If you go with an iPad, get an iPad 3; the first iPad display's graininess is kind of eyestrainy after a while. The 3's higher-resolution display (Apple markets it as "Retina Display") is worth it if you're going to be reading large amounts of text or figures. (For apps it isn't a big difference though, in my experience.)
posted by hattifattener at 4:15 PM on September 16, 2012 [1 favorite]


I recently tried to find a system for managing e-pubs/journal articles on mobile devices. Here are a few things to think about based on my very limited knowledge and budget (more knowledgeable MeFites: I bow to your expertise!):

- if your husband doesn't mind reading on an electronic screen, it's possible that using a program like GoodReader will suit his needs just fine and then he'll get all the color he wants or needs. If he finds illuminated screen reading tiresome (like I do) then you'll want to look at e-ink devices, but that means he'll have to give up color.

- If he needs to read academic journal articles, you'll want to be sure that whatever device you get will support open file formats. Just .pdf isn't enough because annotation and formatting will be limited. You'll want to be sure it supports at least the EPUB format, because then there is greater assurance the format and layout will be at least somewhat readable on an electronic device. So look carefully at the Kindle vs. Nook vs. whatever file formats.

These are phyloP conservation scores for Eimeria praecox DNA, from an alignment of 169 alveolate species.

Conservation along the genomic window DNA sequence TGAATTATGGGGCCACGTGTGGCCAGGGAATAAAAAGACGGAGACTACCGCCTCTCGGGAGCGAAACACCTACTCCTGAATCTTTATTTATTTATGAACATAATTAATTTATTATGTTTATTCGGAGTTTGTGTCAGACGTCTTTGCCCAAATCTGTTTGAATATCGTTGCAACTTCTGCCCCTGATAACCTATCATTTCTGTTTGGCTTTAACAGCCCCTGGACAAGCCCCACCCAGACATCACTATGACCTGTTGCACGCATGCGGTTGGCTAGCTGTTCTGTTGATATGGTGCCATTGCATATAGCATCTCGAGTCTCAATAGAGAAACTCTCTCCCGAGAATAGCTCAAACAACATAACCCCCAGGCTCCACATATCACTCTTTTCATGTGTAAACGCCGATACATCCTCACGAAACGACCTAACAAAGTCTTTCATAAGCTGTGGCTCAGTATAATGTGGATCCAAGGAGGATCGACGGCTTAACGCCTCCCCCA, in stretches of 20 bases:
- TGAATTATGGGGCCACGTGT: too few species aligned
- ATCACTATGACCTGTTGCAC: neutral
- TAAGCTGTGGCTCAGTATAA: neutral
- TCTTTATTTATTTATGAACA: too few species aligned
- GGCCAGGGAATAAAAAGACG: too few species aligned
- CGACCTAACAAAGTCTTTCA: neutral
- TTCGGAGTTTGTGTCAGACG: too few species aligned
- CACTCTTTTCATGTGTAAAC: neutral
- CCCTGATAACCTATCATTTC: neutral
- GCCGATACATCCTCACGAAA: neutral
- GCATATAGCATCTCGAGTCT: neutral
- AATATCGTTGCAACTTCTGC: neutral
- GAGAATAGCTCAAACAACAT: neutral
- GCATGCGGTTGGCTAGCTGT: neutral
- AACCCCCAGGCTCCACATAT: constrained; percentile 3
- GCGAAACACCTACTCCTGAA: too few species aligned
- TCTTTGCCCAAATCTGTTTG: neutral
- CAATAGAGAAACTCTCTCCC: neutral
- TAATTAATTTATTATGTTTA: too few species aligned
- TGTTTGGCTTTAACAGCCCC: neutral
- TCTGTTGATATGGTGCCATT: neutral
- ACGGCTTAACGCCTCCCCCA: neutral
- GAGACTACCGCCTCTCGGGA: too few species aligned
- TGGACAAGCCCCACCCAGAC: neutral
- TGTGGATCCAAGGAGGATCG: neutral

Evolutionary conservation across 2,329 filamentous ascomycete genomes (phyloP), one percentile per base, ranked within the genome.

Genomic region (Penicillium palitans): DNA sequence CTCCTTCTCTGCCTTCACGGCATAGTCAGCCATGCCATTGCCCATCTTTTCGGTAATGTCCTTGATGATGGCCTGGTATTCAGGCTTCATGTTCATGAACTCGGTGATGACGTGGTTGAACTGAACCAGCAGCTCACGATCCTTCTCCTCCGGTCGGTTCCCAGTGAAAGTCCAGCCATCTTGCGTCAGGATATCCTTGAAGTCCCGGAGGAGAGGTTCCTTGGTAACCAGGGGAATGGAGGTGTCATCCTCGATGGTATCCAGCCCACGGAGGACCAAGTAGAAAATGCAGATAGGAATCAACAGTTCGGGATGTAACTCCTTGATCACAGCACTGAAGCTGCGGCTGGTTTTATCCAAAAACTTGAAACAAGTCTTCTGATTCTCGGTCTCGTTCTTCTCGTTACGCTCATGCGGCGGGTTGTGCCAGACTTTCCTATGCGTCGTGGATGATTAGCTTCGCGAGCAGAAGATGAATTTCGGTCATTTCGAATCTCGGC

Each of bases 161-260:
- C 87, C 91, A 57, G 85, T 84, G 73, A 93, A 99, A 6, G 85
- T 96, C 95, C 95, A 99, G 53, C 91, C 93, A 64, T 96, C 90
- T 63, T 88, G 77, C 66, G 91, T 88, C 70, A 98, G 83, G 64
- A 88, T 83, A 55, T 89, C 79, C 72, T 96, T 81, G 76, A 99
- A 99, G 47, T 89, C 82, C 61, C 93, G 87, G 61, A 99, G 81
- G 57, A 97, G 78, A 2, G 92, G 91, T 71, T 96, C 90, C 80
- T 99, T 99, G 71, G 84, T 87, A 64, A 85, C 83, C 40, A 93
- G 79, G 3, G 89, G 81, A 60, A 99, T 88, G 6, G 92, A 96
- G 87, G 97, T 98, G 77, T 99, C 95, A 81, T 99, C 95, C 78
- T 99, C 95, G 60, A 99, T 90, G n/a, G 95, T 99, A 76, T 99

- Stylus: is this so he can take notes in his own handwriting, or because it's easier to highlight what he wants vs. with his finger? I'm not sure if there are pdf/e-reader apps that support in-app handwriting (because e gads I would be ALL OVER THAT), but there are plenty that allow for typed notes, handwriting, and even doodling (see GoodReader [for Mac] as an example).

I guess, in short, you have to think whether e-ink or illuminated reading is for him, after that, you can narrow it down to file formats/apps/syncing/etc.

On Preview: Also what hattifattener said.
posted by absquatulate at 4:17 PM on September 16, 2012 [1 favorite]


Another vote for the iPad. However, I recently played with the out-in-October Windows Surface tablet and it was rather scrumptious, if maybe overpowered for what you're looking for (but could replace the laptop entirely). If you can wait until the Christmas time product push, it might be smart, just to see what new options or better screens you'll have.

Really this is a matter of personal fit. I have a beloved Kindle keyboard on which I read reams and reams of papers. It's just the right weight and size for my small hands, but it's inflexible for notes and a little hard sometimes to get the files on there in the right format. My bestie has an iPad with the high res screen and it's lovely but in my opinion a little heavy and I've got a soft spot for e-ink that the iPad cannot fulfill. I love to read in bright sunlight.